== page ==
In the center of the image, you can see the vibrant red ribbon of the emission nebula, but that’s not the only thing contained within NGC 6559. Here swarms of solid dust particles also exist. Consisting of tiny bits of heavier elements, such as carbon, iron and silicon, these minute “mirrors” scatter the light in multiple directions. This action causes NGC 6559 to be something more than it first appears to be… now it is also a reflection nebula. It appears to be blue thanks to the magic of a principle known as Rayleigh scattering – where the light is projected more efficiently in shorter wavelengths.

Don’t stop there. NGC 6559 has a dark side, too. Contained within the cloud are sectors where dust totally obscures the light being projected behind them. In the image, these appear as bruises and dark veins seen to the bottom left-hand side and right-hand side. In order to observe what they cloak, astronomers require the use of longer wavelengths of light – ones which wouldn’t be absorbed. If you look closely, you’ll also see a myriad of saffron stars, their coloration and magnitude also effected by the maelstrom of dust.

It’s an incredible portrait of the bedlam which exists inside this very unusual interstellar cloud…

Original Story Source: ESO News Release.

Stunning New Look at Reflection Nebula Messier 78

A visible light image from ESO of the reflection nebula Messier 78. Credit: ESO and Igor Chekalin


Here’s another “Hidden Treasure” from the European Southern Observatory, from the astrophotography competition where amateurs create images from unused ESO data. In this new image of Messier 78, brilliant starlight ricochets off dust particles in the nebula, illuminating it with scattered blue light and creating what is called a reflection nebula. Almost like fog around a street light, a reflection nebula shines only with the light from an embedded source that illuminates the dust. This image was taken with the Wide Field Imager on the MPG/ESO 2.2-metre telescope at the La Silla Observatory in Chile. Comparing this image with others previously taken of Messier 78 shows that remarkably, this object has changed significantly in the last ten years.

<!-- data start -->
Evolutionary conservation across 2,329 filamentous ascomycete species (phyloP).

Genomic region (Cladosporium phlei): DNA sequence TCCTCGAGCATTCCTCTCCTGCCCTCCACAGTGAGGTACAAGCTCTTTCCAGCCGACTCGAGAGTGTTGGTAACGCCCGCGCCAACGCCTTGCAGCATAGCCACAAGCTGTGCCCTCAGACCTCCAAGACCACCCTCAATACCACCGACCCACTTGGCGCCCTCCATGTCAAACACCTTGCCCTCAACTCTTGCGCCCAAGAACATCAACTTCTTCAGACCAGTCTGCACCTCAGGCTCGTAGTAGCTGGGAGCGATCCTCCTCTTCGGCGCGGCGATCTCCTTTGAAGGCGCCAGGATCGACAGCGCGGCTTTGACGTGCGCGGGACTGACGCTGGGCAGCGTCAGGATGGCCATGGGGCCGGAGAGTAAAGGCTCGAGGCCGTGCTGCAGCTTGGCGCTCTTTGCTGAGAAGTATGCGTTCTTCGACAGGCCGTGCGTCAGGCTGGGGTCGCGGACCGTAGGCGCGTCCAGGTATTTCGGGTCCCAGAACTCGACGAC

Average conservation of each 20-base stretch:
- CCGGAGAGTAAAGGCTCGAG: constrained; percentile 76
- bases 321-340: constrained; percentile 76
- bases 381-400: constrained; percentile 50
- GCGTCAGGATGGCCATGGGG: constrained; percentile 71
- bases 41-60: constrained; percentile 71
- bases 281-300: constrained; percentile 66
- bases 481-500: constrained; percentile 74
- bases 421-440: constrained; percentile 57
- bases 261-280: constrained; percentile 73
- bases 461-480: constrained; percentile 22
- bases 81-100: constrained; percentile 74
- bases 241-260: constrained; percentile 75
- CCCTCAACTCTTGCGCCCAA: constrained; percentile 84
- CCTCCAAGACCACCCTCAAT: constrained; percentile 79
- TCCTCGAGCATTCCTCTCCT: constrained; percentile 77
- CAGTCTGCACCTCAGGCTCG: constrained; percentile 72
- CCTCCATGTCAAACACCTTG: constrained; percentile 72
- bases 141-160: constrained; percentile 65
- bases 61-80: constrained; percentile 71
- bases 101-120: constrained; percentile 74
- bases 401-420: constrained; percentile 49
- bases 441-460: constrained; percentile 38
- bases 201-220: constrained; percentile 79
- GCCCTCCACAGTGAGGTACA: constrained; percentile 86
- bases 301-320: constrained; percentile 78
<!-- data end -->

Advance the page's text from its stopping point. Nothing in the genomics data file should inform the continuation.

This beautiful image was the overall winner of ESO’s Hidden Treasures 2010 astrophotography competition created by Igor Chekalin, who won with his image of this stunning object.

Messier 78 can easily be observed with a small telescope, being one of the brightest reflection nebulae in the sky. It lies about 1350 light-years away in the constellation of Orion (The Hunter) and can be found northeast of the easternmost star of Orion’s belt.

For those of you who want to take a look on your own:
Right Ascension: 05:46.7
Declination: +00:03
Distance: 1.6 (kly)
Visual Brightness: Magnitude 8.3

This image contains many other striking features apart from the glowing nebula. A thick band of obscuring dust stretches across the image from the upper left to the lower right, blocking the light from background stars. In the bottom right corner, many curious pink structures are also visible, which are created by jets of material being ejected from stars that have recently formed and are still buried deep in dust clouds.

Two bright stars, HD 38563A and HD 38563B, are the main powerhouses behind Messier 78. However, the nebula is home to many more stars, including a collection of about 45 low mass, young stars (less than 10 million years old) in which the cores are still too cool for hydrogen fusion to start, known as T Tauri stars. Studying T Tauri stars is important for understanding the early stages of star formation and how planetary systems are created.

Messier 78 region taken in 2006 (below) with the 4-metre Mayall telescope at Kitt Peak, Arizona with a new image from ESO.Credit: ESO/T. A. Rector/University of Alaska Anchorage, H. Schweiker/WIYN and NOAO/AURA/NSF and Igor Chekalin

But this object has changed significantly in the last ten years. In February 2004 the experienced amateur observer Jay McNeil took an image of this region with a 75 mm telescope and was surprised to see a bright nebula — the prominent fan shaped feature near the bottom of this picture — where nothing was seen on most earlier images. This object is now known as McNeil’s Nebula and it appears to be a highly variable reflection nebula around a young star.

This color picture was created from many monochrome exposures taken through blue, yellow/green and red filters, supplemented by exposures through an H-alpha filter that shows light from glowing hydrogen gas. The total exposure times were 9, 9, 17.5 and 15.5 minutes per filter, respectively.

Source: ESO